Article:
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Comhar Policy Bulletin July 2022
This edition covers Irish in Britain’s work with:
All-Party Parliamentary Group on Ireland and the Irish in Britain (APPG)
Karin Smyth MP new chair of the APPG
Recent Bills/Policy Announcements in Parliament
Work on Northern Ireland Protocol
NI Protocol Explainer and Letter
Northern Ireland Protocol Bill
Statement on Good Friday Agreement and NI Protocol
Irish in Britain’s Letter to the Prime Minister and Liz Truss
Update on Census 2021
Cost of Living
Blog for Centre for Ageing
The Irish in Britain policy team has had a busy spring/early-summer. The current policy environment is rapidly evolving and we are therefore pleased to share updates covering our recent policy and public affairs work. We welcome updates from our members on policy, research and/or public affairs. If you have any further questions, feel free to contact us via e-mail below.
All-Party Parliamentary Group on Ireland and the Irish in Britain
The All-Party Parliamentary Group on Ireland and the Irish in Britain (APPG) met on 18 May 2022. This meeting was the Annual General Meeting where we heard updates from various organisations and the group facilitated the election of the new chair and vice-chairs for the APPG.
Conor McGinn MP has stepped down as chair and is succeeded by Karin Smyth MP for Bristol South. Martin Docherty-Hughes MP, James Daly MP, and Stephen Farry MP will all serve as vice-chairs, while Lord Dubs and Sir Peter Bottomley MP will serve as Honorary Secretaries. We are particularly excited to see what new opportunities this will bring through the APPG and thank Conor McGinn for his hard work as chair.
Christian also shared our findings on the cost-of-living crisis survey with MPs, this research was undertaken with our network earlier in the year. Survey results headline that many member organisations were financially struggling, and by extension, the wider Irish community – reiterating to MPs the challenge of the ongoing cost-of living-crisis.
We received an update from Rosaleen Blair, Chairperson at the London Irish Centre. She highlighted the impact the centre maintained during COVID, including delivering online services and events and providing support to 250,000 people.
In addition to this was a closing statement from Ireland’s Ambassador to the UK, Adrian O’Neill. He expressed his thanks to Irish in Britain and other organisations in attendance. Within this he highlighted the deepening of the Irish footprint in Britain, and the continued strength of the APPG.
Members of Parliament and peers from across the UK came together to discuss issues regarding the Irish community in Britain, community events and plans for supporting the growth and wellbeing of our community.
This group is an important link between the Irish community, the Irish Embassy and our work in parliament.
During the meeting, the APPG members voted in their new officers. See below:
Chair & Registered Contact Karin Smyth MP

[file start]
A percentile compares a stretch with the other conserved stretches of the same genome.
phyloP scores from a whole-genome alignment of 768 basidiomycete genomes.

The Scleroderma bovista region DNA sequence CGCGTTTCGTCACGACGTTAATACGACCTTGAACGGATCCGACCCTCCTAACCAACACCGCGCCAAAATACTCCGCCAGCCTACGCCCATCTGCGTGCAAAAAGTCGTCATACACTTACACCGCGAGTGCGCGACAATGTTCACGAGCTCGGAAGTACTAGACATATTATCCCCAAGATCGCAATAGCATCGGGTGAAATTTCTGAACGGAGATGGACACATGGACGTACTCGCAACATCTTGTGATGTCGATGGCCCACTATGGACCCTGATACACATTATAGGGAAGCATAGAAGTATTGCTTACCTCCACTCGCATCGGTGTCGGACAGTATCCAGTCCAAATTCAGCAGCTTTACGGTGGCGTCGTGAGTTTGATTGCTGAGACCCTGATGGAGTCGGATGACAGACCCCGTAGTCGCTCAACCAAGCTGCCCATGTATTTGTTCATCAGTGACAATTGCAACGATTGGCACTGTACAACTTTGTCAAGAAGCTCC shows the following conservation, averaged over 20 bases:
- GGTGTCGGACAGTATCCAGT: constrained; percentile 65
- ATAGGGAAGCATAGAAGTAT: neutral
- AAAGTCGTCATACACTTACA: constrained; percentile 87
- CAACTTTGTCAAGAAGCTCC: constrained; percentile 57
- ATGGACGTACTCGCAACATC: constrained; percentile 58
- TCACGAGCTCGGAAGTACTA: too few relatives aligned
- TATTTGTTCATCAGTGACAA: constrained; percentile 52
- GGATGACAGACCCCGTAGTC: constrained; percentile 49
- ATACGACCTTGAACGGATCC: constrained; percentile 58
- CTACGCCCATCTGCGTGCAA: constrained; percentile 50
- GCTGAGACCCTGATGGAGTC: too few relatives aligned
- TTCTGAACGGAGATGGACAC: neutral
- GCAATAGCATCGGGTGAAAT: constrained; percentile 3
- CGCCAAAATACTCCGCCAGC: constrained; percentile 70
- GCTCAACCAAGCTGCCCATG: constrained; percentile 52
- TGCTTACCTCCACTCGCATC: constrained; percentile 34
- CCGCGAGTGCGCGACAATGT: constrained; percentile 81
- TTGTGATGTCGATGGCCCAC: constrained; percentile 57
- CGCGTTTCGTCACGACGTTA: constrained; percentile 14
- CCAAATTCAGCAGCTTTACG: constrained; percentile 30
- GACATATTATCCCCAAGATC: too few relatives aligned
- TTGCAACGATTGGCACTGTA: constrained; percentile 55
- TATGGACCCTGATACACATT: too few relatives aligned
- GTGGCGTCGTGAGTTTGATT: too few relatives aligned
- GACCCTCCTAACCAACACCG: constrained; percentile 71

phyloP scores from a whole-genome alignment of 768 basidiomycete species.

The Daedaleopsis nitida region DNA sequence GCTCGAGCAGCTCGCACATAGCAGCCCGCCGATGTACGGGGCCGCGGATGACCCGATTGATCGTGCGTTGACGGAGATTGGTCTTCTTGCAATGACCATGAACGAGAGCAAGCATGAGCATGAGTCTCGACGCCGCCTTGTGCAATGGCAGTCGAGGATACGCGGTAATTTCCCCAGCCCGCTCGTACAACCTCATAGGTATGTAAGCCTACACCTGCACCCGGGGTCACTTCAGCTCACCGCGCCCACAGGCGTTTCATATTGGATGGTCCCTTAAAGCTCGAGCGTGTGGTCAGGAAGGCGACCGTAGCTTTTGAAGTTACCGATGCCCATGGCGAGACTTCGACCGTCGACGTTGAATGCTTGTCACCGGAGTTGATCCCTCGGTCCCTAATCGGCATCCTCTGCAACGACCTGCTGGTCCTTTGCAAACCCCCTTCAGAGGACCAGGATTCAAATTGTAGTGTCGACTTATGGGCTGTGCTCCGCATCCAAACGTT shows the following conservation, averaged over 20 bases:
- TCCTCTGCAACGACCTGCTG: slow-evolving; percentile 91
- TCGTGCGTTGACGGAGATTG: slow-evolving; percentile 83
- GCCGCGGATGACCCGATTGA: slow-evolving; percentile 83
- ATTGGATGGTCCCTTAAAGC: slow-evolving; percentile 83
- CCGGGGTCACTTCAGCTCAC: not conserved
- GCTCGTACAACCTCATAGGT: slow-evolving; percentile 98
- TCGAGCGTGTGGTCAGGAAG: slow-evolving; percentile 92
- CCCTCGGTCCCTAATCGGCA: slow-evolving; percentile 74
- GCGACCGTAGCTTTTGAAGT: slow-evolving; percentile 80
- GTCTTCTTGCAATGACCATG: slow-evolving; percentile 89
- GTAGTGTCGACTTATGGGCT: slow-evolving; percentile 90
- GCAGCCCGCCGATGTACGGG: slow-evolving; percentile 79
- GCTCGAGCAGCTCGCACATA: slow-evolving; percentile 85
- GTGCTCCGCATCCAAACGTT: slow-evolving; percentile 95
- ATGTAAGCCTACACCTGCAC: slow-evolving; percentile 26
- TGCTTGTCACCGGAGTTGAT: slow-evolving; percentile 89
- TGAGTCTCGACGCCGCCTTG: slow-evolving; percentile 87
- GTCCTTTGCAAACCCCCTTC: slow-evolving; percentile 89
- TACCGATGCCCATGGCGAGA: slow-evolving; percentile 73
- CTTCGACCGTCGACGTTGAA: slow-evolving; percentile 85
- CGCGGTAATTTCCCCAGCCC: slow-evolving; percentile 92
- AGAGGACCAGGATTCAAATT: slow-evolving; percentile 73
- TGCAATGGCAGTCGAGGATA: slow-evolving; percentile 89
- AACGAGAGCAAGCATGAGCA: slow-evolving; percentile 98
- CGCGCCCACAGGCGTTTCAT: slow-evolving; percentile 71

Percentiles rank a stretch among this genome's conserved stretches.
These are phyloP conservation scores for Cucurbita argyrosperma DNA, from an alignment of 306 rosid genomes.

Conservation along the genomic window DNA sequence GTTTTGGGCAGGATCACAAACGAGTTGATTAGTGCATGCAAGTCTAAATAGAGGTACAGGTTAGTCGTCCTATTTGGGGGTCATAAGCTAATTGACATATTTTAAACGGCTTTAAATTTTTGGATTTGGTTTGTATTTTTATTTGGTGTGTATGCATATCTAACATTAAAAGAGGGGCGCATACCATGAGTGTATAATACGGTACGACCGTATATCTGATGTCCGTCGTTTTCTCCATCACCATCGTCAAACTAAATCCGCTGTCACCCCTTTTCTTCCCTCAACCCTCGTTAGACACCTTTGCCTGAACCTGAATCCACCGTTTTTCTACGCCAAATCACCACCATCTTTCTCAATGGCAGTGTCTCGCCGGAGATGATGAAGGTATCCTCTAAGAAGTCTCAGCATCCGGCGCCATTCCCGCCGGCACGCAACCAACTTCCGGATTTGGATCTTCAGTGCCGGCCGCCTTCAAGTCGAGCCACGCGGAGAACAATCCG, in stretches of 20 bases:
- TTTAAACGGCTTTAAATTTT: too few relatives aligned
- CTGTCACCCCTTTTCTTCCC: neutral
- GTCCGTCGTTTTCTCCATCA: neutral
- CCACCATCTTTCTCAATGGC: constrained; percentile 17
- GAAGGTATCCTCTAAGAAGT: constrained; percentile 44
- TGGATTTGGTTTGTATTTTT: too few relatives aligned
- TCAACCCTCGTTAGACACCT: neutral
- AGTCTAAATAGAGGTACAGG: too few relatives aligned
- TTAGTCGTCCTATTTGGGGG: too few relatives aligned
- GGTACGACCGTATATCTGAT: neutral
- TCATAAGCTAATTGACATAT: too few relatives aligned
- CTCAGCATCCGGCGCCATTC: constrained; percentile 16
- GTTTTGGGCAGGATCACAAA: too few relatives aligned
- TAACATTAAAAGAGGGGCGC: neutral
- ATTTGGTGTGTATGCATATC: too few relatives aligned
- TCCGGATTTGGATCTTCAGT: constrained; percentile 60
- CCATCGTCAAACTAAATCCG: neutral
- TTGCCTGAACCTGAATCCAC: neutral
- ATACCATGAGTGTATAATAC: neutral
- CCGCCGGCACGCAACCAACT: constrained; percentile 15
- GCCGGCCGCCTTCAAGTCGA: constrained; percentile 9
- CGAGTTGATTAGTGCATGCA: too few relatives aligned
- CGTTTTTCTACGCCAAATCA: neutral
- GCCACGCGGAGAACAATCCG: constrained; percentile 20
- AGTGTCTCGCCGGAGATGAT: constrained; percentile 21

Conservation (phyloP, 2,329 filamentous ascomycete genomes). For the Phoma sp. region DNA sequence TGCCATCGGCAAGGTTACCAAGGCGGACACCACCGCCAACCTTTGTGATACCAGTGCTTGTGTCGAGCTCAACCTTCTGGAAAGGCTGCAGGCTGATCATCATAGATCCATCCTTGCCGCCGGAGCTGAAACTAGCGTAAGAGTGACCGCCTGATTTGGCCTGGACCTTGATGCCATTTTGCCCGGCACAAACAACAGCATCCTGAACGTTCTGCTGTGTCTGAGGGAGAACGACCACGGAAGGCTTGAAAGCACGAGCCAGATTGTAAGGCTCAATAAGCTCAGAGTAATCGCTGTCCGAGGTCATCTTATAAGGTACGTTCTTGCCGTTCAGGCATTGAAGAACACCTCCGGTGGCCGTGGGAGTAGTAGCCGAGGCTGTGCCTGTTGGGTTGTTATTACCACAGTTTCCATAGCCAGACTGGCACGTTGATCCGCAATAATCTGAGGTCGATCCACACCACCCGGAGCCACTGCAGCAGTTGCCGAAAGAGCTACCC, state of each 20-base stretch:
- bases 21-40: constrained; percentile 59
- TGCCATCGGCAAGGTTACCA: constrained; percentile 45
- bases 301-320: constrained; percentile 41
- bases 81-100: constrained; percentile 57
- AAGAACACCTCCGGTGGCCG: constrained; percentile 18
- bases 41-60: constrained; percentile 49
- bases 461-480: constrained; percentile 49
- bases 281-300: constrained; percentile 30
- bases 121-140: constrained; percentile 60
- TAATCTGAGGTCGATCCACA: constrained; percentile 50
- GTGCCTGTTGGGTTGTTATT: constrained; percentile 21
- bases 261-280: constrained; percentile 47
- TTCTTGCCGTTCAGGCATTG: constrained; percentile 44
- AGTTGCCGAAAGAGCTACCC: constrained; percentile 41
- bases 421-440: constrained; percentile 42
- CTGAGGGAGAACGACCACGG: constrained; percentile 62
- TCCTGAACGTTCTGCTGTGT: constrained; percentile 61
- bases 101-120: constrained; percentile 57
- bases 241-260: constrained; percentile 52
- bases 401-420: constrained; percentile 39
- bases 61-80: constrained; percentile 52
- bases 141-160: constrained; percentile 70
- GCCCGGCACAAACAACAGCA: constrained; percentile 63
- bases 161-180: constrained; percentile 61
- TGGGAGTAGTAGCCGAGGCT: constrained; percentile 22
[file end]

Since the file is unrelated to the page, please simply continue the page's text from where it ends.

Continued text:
Vice Chair Martin Docherty-Hughes MP
Vice Chair James Daly MP
Vice Chair Stephen Farry MP
Honorary Treasurer Conor McGinn MP
Honorary Secretary Lord Dubs
Honorary Secretary Sir Peter Bottomley MP
Introduction to Karin Smyth MP
We would like to welcome to Karin Smyth to the APPG in her new capacity as Chair. This is an important time for the APPG and we are keen to work with Karin and her staff to ensure community views are represented and that our dynamic community network is recognised for its value and potential.
Karin was elected as Labour MP for Bristol South in 2015. She has previously served as Shadow Minister on Northern Ireland and a member of the Northern Ireland Affairs Committee. Before becoming an MP, Karin was a manager within the NHS, most recently the NHS Bristol Clinical Commissioning Group
“I am delighted to have been elected Chair of the All-Party Parliamentary Group on Ireland and the Irish in Britain. Growing up in an Irish family in Britain (London), I learned my formative politics watching and listening to Irish women. I am enormously proud of the opportunities Irish people have had in this country, and what the Irish in Britain have achieved. I look forward to chairing the APPG at this time as we navigate the post-Brexit landscape together.”
Karin Smyth, MP for Bristol South
RECENT BILLS/POLICY ANNOUNCEMENTS IN PARLIAMENT
Northern Ireland Troubles (Legacy and Reconciliation) Bill
The Bill establishes the formation of a new body, the Independent Commission for Reconciliation and Information Recovery. The UK Government intends this to be the primary authority when investigating reviews of Troubles-related deaths and cases of specified serious injury.
This panel is led by five commissioners including a Chief Commissioner and Commissioner for Investigations. Its intention is to function independently of the Government to ensure its impartiality. The bill currently sits at the second reading in the House of Lords, and as such is subject to change.
We understand the shared concerns around the bill that have been raised by victim groups and political parties in Northern Ireland. Further to any potential changes the bill may go through, we encourage you to contact your local MP voicing your concerns surrounding this potential legislation.
On the 28 April 2022, The Police, Crime, Sentencing and Courts Bill received Royal Assent and became law.
The Police, Crime, Sentencing and Courts Act has raised concerns because of its impact on Gypsy, Roma and Traveller communities. The final iteration of the Bill also contains new restrictions and guidelines on peaceful protesting.
We ask any members affected by this new legislation to contact us regarding its local impact to better inform our policy and research and the how the act is interpreted more widely.
During Brexit negotiations in October 2019, the European Union (EU) and UK agreed to the Northern Ireland Protocol.
The protocol aimed to:
Support the 1998 Good Friday Agreement in all its dimensions
Avoid a hard border between Northern Ireland and the Republic of Ireland
Maintain the integrity of the EU’s single market for goods
Facilitate unfettered access for goods from Northern Ireland to Britain's markets, and the inclusion of goods from Northern Ireland in free trade agreements between the UK and third countries.
Recognise the constitutional position of Northern Ireland.
The Northern Ireland Protocol Bill was introduced on the 13 June 2022.
The stated aim of the Bill is to “make provision about the effect in domestic law of the Protocol on Ireland/Northern Ireland in the EU withdrawal agreement, about other domestic law in subject areas dealt with by the Protocol and for connected purposes”. The UK Government intends to create multiple “trade lanes” with different checks to expedite certain imports. The EU argues that this breaches international law.